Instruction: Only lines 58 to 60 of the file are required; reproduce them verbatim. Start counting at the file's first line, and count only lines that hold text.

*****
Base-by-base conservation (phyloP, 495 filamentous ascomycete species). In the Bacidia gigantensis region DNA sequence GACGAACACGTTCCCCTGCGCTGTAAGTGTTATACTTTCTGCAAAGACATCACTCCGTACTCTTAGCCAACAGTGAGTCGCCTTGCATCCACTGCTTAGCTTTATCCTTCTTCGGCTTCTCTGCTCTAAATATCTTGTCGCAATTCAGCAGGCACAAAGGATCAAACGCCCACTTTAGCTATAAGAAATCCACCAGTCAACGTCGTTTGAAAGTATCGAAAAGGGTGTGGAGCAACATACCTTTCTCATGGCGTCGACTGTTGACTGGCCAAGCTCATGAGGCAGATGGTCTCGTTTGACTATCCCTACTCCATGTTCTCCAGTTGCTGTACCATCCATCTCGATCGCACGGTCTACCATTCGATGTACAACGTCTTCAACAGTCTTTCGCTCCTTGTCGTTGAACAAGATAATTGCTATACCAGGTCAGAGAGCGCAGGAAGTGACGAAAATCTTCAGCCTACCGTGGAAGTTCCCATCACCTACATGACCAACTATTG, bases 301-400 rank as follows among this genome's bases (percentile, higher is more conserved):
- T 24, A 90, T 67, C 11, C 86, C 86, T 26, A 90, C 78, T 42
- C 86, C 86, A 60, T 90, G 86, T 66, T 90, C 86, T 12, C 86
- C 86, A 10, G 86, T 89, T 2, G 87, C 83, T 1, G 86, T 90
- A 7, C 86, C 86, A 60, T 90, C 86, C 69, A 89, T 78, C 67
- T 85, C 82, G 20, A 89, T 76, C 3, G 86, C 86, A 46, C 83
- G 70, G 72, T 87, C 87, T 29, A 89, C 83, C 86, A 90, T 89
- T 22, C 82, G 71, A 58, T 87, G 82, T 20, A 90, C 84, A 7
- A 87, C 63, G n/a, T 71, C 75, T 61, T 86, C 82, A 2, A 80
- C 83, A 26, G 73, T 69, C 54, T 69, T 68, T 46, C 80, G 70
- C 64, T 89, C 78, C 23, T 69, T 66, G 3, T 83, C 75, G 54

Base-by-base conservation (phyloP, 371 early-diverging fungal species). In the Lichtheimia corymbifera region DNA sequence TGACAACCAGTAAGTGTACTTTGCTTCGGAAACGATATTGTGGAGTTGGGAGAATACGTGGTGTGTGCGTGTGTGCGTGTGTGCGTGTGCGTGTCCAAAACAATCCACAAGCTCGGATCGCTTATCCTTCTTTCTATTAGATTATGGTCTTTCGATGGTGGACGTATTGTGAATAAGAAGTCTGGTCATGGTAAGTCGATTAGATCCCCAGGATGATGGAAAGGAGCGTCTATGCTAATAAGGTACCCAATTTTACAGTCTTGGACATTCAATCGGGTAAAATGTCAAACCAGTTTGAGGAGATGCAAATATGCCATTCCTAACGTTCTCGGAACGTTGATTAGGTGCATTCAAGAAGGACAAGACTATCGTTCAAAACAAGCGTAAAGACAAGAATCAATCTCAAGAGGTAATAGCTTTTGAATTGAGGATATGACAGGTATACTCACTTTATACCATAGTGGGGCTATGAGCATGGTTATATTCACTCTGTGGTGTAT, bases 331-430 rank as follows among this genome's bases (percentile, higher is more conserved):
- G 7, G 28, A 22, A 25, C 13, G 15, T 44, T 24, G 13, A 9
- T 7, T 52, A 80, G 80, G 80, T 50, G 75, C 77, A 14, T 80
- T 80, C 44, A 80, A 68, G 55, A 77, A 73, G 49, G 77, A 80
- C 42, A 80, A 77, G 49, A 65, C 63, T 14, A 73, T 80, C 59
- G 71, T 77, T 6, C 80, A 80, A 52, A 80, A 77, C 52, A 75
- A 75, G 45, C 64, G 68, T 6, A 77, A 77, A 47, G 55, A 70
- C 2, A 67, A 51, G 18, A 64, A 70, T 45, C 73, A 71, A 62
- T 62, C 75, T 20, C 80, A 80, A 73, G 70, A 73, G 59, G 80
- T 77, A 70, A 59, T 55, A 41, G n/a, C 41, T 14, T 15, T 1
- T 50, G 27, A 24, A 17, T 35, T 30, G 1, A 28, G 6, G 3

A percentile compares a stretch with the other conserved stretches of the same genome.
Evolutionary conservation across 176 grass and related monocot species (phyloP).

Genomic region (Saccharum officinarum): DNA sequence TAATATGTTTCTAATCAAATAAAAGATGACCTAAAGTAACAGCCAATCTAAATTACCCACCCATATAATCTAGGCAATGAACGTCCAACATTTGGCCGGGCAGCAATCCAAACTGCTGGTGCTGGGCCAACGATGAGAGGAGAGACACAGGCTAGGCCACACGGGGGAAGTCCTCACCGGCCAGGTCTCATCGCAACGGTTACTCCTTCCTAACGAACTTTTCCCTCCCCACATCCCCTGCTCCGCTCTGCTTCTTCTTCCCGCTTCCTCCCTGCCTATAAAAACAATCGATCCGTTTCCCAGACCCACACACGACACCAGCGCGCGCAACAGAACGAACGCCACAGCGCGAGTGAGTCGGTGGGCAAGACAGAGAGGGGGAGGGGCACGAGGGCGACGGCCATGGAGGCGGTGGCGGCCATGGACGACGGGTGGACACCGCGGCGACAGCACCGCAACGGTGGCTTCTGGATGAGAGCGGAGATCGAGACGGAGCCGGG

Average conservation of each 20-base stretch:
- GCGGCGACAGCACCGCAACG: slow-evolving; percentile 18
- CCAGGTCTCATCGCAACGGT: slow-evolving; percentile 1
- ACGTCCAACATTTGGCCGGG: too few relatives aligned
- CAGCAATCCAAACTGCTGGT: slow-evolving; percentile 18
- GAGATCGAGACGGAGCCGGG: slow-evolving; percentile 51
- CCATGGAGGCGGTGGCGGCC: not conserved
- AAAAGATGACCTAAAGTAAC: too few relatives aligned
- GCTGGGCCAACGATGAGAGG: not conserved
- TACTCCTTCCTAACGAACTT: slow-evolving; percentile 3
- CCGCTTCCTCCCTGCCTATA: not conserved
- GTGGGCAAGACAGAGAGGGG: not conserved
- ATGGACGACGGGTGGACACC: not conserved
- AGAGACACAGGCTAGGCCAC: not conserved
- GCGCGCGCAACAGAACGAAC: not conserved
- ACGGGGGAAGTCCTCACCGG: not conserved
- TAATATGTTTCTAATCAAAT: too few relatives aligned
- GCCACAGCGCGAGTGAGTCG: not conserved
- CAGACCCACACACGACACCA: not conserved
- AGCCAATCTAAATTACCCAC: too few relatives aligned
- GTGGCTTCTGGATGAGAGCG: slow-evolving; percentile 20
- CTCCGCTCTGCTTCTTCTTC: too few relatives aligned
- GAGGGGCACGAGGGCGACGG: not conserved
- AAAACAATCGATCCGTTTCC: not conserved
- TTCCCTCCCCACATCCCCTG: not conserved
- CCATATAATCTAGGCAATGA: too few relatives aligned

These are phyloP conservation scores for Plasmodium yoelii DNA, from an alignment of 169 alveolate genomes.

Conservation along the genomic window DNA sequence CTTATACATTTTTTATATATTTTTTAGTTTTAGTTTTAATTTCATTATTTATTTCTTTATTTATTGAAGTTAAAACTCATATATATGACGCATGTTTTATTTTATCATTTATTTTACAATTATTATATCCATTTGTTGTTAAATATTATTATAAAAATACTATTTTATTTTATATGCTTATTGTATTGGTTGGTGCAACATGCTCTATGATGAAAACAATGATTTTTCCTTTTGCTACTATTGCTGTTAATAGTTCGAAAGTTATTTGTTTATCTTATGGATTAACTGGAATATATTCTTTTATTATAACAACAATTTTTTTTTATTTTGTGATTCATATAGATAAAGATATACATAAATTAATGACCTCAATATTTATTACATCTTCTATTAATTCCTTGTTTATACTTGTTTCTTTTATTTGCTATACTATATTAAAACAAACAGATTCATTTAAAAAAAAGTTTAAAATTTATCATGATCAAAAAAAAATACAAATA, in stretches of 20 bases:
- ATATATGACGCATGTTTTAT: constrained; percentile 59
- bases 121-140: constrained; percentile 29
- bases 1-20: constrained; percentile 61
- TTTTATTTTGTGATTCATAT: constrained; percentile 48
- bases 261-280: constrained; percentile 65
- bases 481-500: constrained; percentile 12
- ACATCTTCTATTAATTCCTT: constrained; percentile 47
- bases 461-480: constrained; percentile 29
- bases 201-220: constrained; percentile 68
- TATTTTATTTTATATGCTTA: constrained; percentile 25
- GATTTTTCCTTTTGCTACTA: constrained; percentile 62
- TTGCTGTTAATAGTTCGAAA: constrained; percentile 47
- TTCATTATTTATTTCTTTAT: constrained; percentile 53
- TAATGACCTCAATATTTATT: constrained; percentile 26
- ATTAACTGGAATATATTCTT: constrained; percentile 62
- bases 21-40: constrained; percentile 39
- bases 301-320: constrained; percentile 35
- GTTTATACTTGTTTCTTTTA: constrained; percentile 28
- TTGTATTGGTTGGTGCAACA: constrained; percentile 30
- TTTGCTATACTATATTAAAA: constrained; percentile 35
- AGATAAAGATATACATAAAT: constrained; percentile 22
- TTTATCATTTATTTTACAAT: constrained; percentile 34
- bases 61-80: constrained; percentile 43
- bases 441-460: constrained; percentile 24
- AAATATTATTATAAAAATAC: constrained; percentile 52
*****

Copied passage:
- bases 261-280: constrained; percentile 65
- bases 481-500: constrained; percentile 12
- ACATCTTCTATTAATTCCTT: constrained; percentile 47